The Debian project is looking at possibly making automatic minor upgrades to installed packages the default for newly installed systems. While Debian has a reliable and stable package update system that has been an inspiration for multiple operating systems (the venerable APT), upgrades are, usually, a manual process on Debian for most users.
The proposal was brought
the Debian Cloud
November by longtime Debian Developer Steve McIntyre. The rationale was
to make sure that users installing Debian in the cloud have a "secure"
experience by default, by installing and configuring the
package within the images.
unattended-upgrades package contains a Python program that
automatically performs any pending upgrade and is designed to run
unattended. It is roughly the equivalent of doing
apt-get update; apt-get upgrade in a cron job, but has special code to
handle error conditions, warn about reboots, and selectively upgrade
packages. The package was originally written for Ubuntu by Michael Vogt,
a longtime Debian developer and Canonical employee.
Since there was a concern that Debian cloud images would be different
from normal Debian installs, McIntyre suggested installing
unattended-upgrades by default on all Debian installs, so that people
have a consistent experience inside and outside of the cloud. The
discussion that followed was interesting as it brought up key issues one
would have when deploying automated upgrade tools, outlining both the
benefits and downsides to such systems.
An issue raised in the following discussion is that automated upgrades may create unscheduled downtime for critical services. For example, certain sites may not be willing to tolerate a master MySQL server rebooting in conditions not controlled by the administrators. The consensus seems to be that experienced administrators will be able to solve this issue on their own, or are already doing so.
For example, Noah Meyerhans, a Debian developer,
that "any reasonably well managed production host is going to be driven
by some kind of configuration management system" where competent
administrators can override the defaults. Debian, for example, provides
to disable service restarts on certain packages out of the box.
unattended-upgrades also features a way to disable upgrades on
specific packages that administrators would consider too sensitive to
restart automatically and will want to schedule during maintenance
Reboots were another issue discussed: how and when to deploy kernel
upgrades? Automating kernel upgrades may mean data loss if the reboot
happens during a critical operation. On Debian systems, the kernel
upgrade mechanisms already provide a
file that tools can monitor to notify users of the required reboot. For
example, some desktop environments will popup a warning prompting users
to reboot when the file exists. Debian doesn't currently
feature an equivalent warning for command-line operation: Vogt
that the warning could be shown along with the usual
The ideal solution here, of course, is reboot-less kernel upgrades, which is also known as "live patching" the kernel. Unfortunately, this area is still in development in the kernel (as was previously discussed here). Canonical deployed the feature for the Ubuntu 16.04 LTS release, but Debian doesn't yet have such capability, since it requires extra infrastructure among other issues.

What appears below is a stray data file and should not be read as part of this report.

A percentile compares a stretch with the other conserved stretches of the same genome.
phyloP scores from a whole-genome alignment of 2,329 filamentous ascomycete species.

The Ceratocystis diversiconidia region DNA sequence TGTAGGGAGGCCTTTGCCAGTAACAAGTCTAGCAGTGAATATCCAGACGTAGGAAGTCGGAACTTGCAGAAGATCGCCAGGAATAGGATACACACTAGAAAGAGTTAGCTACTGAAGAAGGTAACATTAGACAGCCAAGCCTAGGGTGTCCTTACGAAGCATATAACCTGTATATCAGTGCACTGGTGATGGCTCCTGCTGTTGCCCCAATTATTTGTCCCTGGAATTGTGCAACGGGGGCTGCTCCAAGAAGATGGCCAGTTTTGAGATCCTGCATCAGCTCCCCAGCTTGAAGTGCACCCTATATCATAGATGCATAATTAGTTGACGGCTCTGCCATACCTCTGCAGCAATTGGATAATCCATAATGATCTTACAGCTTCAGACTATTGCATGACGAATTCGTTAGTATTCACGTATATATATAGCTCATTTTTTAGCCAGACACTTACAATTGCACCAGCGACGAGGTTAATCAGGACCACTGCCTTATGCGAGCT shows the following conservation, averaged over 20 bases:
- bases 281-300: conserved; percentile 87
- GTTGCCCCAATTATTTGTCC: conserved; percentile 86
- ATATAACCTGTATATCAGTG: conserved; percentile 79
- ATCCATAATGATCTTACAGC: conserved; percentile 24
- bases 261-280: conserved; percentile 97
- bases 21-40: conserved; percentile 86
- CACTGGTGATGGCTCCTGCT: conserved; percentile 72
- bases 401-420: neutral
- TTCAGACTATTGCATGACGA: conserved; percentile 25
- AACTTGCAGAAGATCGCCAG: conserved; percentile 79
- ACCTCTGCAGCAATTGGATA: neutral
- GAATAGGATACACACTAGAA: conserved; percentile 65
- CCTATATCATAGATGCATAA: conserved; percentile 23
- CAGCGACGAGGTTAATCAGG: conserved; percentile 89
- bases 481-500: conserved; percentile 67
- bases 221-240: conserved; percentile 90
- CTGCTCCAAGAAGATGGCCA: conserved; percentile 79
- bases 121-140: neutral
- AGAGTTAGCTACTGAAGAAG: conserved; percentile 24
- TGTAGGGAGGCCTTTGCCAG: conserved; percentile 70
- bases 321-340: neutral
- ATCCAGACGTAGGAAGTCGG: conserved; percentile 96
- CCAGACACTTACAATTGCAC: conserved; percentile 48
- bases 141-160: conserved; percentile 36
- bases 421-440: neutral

Furthermore, system reboots are only one part of the problem. Currently,
upgrading packages only replaces the code and restarts the primary
service shipped with a given package. On library upgrades, however,
dependent services may not necessarily notice and will keep running with
older, possibly vulnerable, libraries. While
libc6, in Debian, has
special code to restart dependent services, other libraries like
libssl do not notify dependent services that they need to restart to
benefit from potentially critical security fixes.
One solution to this is the
package which inspects all
running processes and restarts services as necessary. It also covers
interpreted code, specifically Ruby, Python, and Perl. In my experience,
however, it can take up to a minute to inspect all processes, which
degrades the interactivity of the usually satisfying
process. Nevertheless, it seems like
needrestart is a key component of
a properly deployed automated upgrade system.
One thing that was less discussed is the actual benefit of automating upgrades. It is merely described as "secure by default" by McIntyre in the proposal, but no one actually expanded on this much. For me, however, it is now obvious that any out-of-date system will be systematically attacked by automated probes and may be taken over to the detriment of the whole internet community, as we are seeing with Internet of Things devices. As Debian Developer Lars Wirzenius said:
The ecosystem-wide security benefits of having Debian systems keep up to date with security updates by default overweigh any inconvenience of having to tweak system configuration on hosts where the automatic updates are problematic.
One could compare automated upgrades with backups: if they are not automated, they do not exist and you will run into trouble without them. (Wirzenius, coincidentally, also works on the Obnam backup software.)